Identification of new genes that may increase the risk of schizophrenia

Summary: A new study has identified two new genes associated with schizophrenia and a third new gene linked to an increased risk of autism and schizophrenia.

Source: Mount Sinai Health System

Researchers have identified two previously unknown genes linked to schizophrenia and recently implicated a third gene as a risk carrier for both schizophrenia and autism.

Led by the Icahn School of Medicine at Mount Sinai, the multicenter study further demonstrated that the risk of schizophrenia conferred by these rare damaging variants is conserved across ethnicities. The study could also point to new therapies.

The results were published in the March 13 online issue of Natural genetics.

Schizophrenia is one of the most serious mental illnesses. It occurs in about 1 in 100 people and affects the way they think, feel and behave. People with schizophrenia may seem to have lost touch with reality, which can be distressing for them and their families.

In the study – the first known work of its kind to investigate the risk of schizophrenia in various populations, particularly those of African descent – researchers found the two risk genes, SRRM2 And AKAP11, by comparing the genetic sequences of people with schizophrenia to those of healthy controls. The meta-analysis involved existing datasets totaling up to 35,828 cases and 107,877 controls.

The work builds on a recent study that identified 10 risk genes for schizophrenia. However, unlike the current research, the previous study was conducted in people of predominantly white European ancestry.

“By focusing on a subset of genes, we discovered rare, harmful variants that could potentially lead to new drugs for schizophrenia,” said lead author Dongjing Liu, PhD, a former postdoctoral researcher in the lab. Alexander W. Charney, MD, PhD, co-senior corresponding author of the study and associate professor of psychiatry, genetics and genomic sciences, neuroscience and neurosurgery, at Icahn Mount Sinai.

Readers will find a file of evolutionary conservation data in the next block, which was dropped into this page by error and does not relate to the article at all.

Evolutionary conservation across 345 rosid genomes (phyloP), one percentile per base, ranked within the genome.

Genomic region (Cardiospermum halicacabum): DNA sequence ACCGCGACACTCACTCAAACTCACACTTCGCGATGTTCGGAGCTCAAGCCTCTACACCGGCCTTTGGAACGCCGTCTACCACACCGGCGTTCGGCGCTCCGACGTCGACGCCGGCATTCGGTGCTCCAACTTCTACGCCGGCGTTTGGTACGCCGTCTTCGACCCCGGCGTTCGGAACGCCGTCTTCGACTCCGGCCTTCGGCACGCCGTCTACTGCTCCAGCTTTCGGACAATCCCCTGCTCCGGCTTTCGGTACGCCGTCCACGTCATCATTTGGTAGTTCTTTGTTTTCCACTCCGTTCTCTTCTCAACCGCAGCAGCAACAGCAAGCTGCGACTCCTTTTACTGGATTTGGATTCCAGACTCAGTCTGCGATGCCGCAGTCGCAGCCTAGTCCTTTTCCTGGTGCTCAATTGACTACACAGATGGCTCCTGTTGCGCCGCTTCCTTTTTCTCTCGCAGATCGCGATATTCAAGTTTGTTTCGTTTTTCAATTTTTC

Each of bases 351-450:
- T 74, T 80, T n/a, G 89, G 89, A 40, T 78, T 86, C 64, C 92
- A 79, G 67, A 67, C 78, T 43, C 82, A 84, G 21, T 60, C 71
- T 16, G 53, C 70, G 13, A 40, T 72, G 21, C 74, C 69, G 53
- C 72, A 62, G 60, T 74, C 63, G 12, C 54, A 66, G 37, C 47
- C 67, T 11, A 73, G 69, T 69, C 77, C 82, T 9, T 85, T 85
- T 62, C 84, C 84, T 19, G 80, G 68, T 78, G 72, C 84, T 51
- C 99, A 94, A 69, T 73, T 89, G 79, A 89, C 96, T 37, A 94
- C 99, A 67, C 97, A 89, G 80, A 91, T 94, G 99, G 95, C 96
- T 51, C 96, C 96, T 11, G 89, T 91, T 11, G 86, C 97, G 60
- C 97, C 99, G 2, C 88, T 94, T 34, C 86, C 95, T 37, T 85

“Also important: By studying people from diverse ancestral backgrounds, we found that rare detrimental variants in evolutionarily limited genes confer a similar magnitude of risk for schizophrenia among these different populations and that previously established genetic factors in people with white predominance have now been extended to non-whites for this debilitating disease.

The third gene reported in the study, PCLO, was previously implicated in schizophrenia, but is now identified as having shared risk for schizophrenia and autism. This finding raises a question about how we think about brain diseases as a whole, Dr. Charney suggested.

“It is known that there are shared genetic components between diseases. Clinically, genes may look different in the same family. The same variant in the same family can cause autism in one family member and schizophrenia in another. The idea that the same gene has different manifestations is very interesting for us, because it could be useful when it comes to treating people in the clinic.

This shows DNA and a brain
The work builds on a recent study that identified 10 risk genes for schizophrenia. However, unlike the current research, the previous study was conducted in people of predominantly white European ancestry. Credit: Neuroscience News

Researchers warn that not all patients have a rare and damaging variant of identified schizophrenia genes. The disease is multifactorial and there is no single factor.

Next, the researchers plan to assess if and how these genes may have a clinical role and may be linked to a specific behavior or symptom of schizophrenia. They will also work to identify drugs that could target the genes under study.

“We wanted to continue the insightful work of my late mentor and Dr. Charney, Pamela Sklar, MD, PhD, psychiatrist, geneticist and neuroscientist whose conceptualization of the study design to first select genes and then study them in a large number of cases and controls was a revolutionary idea,” said Laura M. Huckins, PhD, the study’s co-senior corresponding author, formerly at Icahn Mount Sinai and now associate professor of psychiatry at Yale School of Medicine.

“This work would not have been possible without the tremendous global collaboration and willingness of people to work with us. Our ultimate common goal in the field is to improve the lives of patients, and we are grateful to our associates who have partnered with us in this effort.

The article is titled “The risk of schizophrenia conferred by rare protein-truncating variants is conserved in diverse human populations”.

About this genetics and schizophrenia research news

Author: Karin Eskenazi
Source: Mount Sinai Health System
Contact: Karin Eskenazi – Mount Sinai Health System
Picture: Image is credited to Neuroscience News and was created using DALL-E 2 AI technology

Original research: The findings will appear in Natural genetics

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